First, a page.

The Italian plan put forward in May envisaging four stages : a UN-controlled ceasefire and elimination of the contact line; rapid entry of Ukraine into the EU and Ukrainian neutrality and non-aligned, non-NATO status; a grand deal on Crimea and Donbass and a resolution of territorial disputes; and multilateral treaty on peace and security in Europe that would cover arms control and conflict-prevention in future Russian-Western relations.

Gordon M. Hahn argued "Ukraine is losing and will lose its war with Russia. ... Zelenskiy will risk his head if he negotiates and comes to an agreement with Moscow no less assists Moscow in completing the denazification process—i.e. eliminating all neofascist groups and propaganda in Ukraine. Without it, the well-armed and embittered ‘ultras’ will carry out partisan and terrorist operations against Russian forces and civilians in occupied regions annexed or otherwise held by Moscow, making the ceasefire no more stable than the Minsk one that just blew up in our faces. The potential for regime instability in the event of defeat in the war and compromise at the negotiating table is all too real for Kiev...

"... as long as there is any independent Ukrainian territory, remaining Ukrainian military forces or subsequently informal partisan fighters will pose a threat to Russian forces and civilian populations on Russian-seized lands. In order to avoid a quagmire of Ukrainian partisan warfare and neofascist terrorism, the Kremlin will be forced in the end to march to the Polish border to ‘secure its flanks’. Only there will Putin be sure he can more quickly contain and ultimately quash Ukrainian resistance."

The Ukrainian government anticipates that it will continue to receive Western military support – and ideally, at even greater volume than now. The Ukrainians are also hoping that new deliveries of US and Western heavy weapons, particularly long-range artillery, will help them to turn the tide against the Russian army and regain some territory. Ukraine would need a major buildup of its forces to take back the occupied territories.

Ukraine cannot afford to stop now because it would lose one-fifth of its territory to Russia, including vital Black Sea trading ports, the industrial and mining area of the Donbas, and important tracts of agricultural land. This would make a future Ukrainian state less functional and prosperous. Volodymyr Zelenskyy would be the president who not only lost the war but also large parts of his country.

The united Western alliance which supports Ukraine in this war is getting less united and cohesive all the time. They change the narrative, and the discussion on the need for a ceasefire and negotiations has started. Both sides may reach a stalemate where they dig in behind heavily fortified lines that remain fixed for years with a low-intensity conflict across a no man’s land. Russia would proceed with the ‘Russification’ of the territories it occupies and may try to incorporate some of them into Russia.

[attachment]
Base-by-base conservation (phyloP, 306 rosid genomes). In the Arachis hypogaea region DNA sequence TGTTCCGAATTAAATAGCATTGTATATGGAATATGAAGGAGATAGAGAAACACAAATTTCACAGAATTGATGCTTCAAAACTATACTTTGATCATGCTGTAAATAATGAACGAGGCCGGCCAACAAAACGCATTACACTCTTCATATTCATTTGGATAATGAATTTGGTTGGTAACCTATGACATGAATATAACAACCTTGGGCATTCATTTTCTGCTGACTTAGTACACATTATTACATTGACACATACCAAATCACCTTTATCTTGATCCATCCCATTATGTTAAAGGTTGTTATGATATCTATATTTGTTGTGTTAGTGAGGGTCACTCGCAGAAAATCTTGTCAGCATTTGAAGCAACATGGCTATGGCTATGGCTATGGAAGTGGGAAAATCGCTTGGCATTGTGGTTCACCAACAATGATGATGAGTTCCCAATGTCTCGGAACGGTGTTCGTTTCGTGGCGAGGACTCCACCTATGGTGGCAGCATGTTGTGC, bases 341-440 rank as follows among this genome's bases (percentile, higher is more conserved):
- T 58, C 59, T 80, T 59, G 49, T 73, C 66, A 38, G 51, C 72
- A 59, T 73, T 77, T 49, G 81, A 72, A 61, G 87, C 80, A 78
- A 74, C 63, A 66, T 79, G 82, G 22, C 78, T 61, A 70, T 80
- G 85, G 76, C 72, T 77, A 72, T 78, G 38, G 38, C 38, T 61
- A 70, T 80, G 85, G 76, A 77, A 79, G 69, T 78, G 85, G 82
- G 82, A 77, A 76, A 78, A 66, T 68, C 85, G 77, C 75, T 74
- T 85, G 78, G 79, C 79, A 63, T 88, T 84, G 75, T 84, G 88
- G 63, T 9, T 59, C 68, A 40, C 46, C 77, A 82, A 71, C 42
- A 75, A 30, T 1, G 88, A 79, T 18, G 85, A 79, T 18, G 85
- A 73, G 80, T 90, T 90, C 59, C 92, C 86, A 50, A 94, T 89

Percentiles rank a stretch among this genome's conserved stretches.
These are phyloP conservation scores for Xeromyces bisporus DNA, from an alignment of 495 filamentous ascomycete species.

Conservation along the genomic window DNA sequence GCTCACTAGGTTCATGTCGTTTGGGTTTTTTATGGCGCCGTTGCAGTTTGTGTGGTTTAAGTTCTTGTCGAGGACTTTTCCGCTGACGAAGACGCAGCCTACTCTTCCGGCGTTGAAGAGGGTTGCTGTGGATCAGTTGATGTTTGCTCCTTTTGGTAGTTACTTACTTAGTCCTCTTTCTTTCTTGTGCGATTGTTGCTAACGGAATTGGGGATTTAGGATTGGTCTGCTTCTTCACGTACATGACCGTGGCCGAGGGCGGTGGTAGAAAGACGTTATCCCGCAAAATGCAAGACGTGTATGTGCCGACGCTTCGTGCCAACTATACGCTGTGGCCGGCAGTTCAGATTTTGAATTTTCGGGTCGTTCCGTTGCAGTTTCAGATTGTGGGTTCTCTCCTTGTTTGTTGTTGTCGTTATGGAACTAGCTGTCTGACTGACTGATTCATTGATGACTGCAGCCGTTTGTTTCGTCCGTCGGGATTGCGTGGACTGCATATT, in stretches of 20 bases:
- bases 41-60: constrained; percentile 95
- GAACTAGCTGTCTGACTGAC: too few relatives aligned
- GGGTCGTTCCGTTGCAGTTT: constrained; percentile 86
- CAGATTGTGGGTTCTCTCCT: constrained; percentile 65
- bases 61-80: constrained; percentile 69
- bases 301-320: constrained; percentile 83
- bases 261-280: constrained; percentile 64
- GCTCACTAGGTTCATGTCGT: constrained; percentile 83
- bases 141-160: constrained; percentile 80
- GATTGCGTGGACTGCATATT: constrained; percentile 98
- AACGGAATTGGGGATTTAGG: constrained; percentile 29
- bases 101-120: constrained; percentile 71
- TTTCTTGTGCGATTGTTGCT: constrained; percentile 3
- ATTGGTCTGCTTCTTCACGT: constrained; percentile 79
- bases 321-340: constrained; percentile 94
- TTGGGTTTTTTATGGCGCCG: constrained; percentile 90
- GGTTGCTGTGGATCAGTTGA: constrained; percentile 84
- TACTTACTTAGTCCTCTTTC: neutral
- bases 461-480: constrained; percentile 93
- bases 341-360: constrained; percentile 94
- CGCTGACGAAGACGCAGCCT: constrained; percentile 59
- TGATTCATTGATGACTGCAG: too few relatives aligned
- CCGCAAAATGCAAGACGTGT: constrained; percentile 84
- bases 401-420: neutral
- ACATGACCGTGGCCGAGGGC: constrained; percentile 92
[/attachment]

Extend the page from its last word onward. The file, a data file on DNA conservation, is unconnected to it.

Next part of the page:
The long and fruitless negotiations between Kyiv and Moscow and with international mediators of the past, over things like ceasefires, troop and weapons withdrawals and defining a new status for the occupied territories, would resume. In Syria, where it has been propping up President Bashar al-Assad, Russia has used a cycle of offensives followed by ceasefires to slowly split and crush the opposition. Russia knows it cannot conquer all of Ukraine, so it will probably focus on maintaining control of the Donbas and turning the Ukraine war back into a frozen conflict.

The Russian army, combined with the forces of the Donbass republics as well as contract soldiers, adopted the tactic of slowly pushing through defensive lines with a reliance on artillery. This could be called a modern reiteration of the First World War principle: “artillery devastates, infantry floods.”

The reason is a shortage of personnel, which is a result of Russia’s refusal to implement mass mobilization. The armies of the Lugansk (LPR) and Donetsk (DPR) People’s Republics, the Wagner militia and the Russian Guard play the role of infantry manpower, but still the density of the advancing ranks is three to five times lower than the normal rule in such situations, which cannot but affect the tempo. The main consequence is the inability of the advancing side to break through the frontline with rapid strikes and encircle the enemy.

This enables the Ukrainians to hold a defensive position in a particular settlement to the last man, and then retreat with the most capable units, leaving the poorly trained “meat” of the territorial defense to cover it. The tactic has its flaws: when retreating, heavy equipment has to be partially abandoned, plus there are further losses from artillery and aviation strikes during the retreat itself.

The weakness and stretching of Russian troops in Kherson Region (about 20 kilometers per battalion-tactical group) offer a chance to create a local advantage in this direction and a headache for Moscow’s forces. Kiev has a slight advantage in infantry, but the backbone of land warfare, artillery, is severely lacking, with Western supplies estimated not to cover even a fraction of the losses. This precludes rapid breakthroughs, while the slow pace allows Russia to promptly pull up its artillery and stop the crisis.

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Page last modified: 17-10-2022 19:17:10 ZULU